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Chances are you probably won't need me to remind you of the grand old days when Volvo was a name synonymous with set-square styling, and the idea of a slinky coupe emanating from Gothenburg was about as far-fetched as the idea of a former reality TV presenter becoming the President of the United States.

But the world is a crazy place; so today, we have Trump. Then again, we also have spectacularly pretty Volvo coupes, too, so I suppose you win some, you lose some.

Mind you, as you'll already have read, Volvo's latest two-door effort - effectively an S90 coupe - isn't, in fact, to be called a Volvo at all: it'll be named the Polestar 1.

Volvo, Polestar... what matters is that it's utterly lovely to behold from every angle. Well, almost; I'm not fully sold on the grille yet. What's less enthralling is that you won't actually be able to buy one - and even if you do manage to 'own' one of the 500 being produced each year on a subscription model, it'll be left-hand drive.

Still, it got me to thinking about Volvo's coupe heritage - a phrase that once might have been laughed at, but doesn't seem so daft nowadays. Full disclosure: I have a huge soft spot for these things, having spent a couple of days blatting around in my youth in a borrowed C70 T5. While now I'm sure I'd recognise its dynamic flaws, at the time I'd only ever taken the wheel of a Citroen ZX and a Nissan Micra, so it felt like the fastest thing on earth.

Today, C70s are preposterously cheap, even if you have to scour the ads to find one in T5 form. We couldn't, so here's a less appealing C70 T in convertible form, albeit for quite a steep price. I've recently seen T5 coupes going for less than a grand, so even the very best shouldn't set you back more than two - three at the most.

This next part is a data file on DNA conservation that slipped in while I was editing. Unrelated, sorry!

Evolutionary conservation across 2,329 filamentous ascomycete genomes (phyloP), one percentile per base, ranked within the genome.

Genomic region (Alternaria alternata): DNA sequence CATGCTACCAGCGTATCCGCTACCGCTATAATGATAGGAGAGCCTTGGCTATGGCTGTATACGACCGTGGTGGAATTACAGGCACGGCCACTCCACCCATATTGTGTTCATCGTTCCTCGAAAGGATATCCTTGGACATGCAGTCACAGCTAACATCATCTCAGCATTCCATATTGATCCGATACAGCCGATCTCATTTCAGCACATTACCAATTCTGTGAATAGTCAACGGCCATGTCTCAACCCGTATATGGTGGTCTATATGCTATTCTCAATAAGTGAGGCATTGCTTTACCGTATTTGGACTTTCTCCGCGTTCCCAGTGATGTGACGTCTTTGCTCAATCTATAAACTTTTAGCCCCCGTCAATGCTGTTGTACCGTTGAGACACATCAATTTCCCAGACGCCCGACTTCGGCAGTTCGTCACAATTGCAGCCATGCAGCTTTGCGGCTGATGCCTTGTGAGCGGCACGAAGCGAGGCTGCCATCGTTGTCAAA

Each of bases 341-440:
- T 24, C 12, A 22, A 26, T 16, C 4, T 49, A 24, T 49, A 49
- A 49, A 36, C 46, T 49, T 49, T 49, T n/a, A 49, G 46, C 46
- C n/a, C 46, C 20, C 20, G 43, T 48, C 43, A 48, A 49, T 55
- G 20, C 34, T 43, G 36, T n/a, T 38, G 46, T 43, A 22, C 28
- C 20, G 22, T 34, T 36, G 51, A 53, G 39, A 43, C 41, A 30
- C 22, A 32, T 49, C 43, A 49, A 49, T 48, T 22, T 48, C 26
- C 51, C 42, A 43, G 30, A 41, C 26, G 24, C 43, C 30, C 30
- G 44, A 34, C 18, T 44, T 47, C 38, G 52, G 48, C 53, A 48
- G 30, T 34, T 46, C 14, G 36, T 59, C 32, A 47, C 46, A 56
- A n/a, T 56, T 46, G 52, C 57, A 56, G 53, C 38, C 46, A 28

It's not just the C70 that appeals, though. There's also the C30, an attractive little car in any form, but again it's the T5 version you want, and that's rare. We could only unearth this one in the classifieds - which sounds promising, even if it does lack images.

Other Volvo coupes are tempting, too. Some of you will greet this with a snort of derision, but I'm a fan of the C30's inspiration, the 480; also becoming deeply uncommon, and with prices still at rock-bottom (tidy, low-mileage Turbo for £1,500, anyone?), a wonderful way to get into a modern classic without paying the usual extortionate prices of today.

The 480's bigger brother, the 780, and its predecessor, the 262C, are vanishingly rare on Britain's roads, largely as the former was never sold in the UK, and the latter only as a special order. But there's a 780 for sale right now for under £10,000 in the Netherlands - not cheap, but were I looking for a left-field alternative to a BMW 6 Series or Jaguar XJS, I'd be sorely tempted.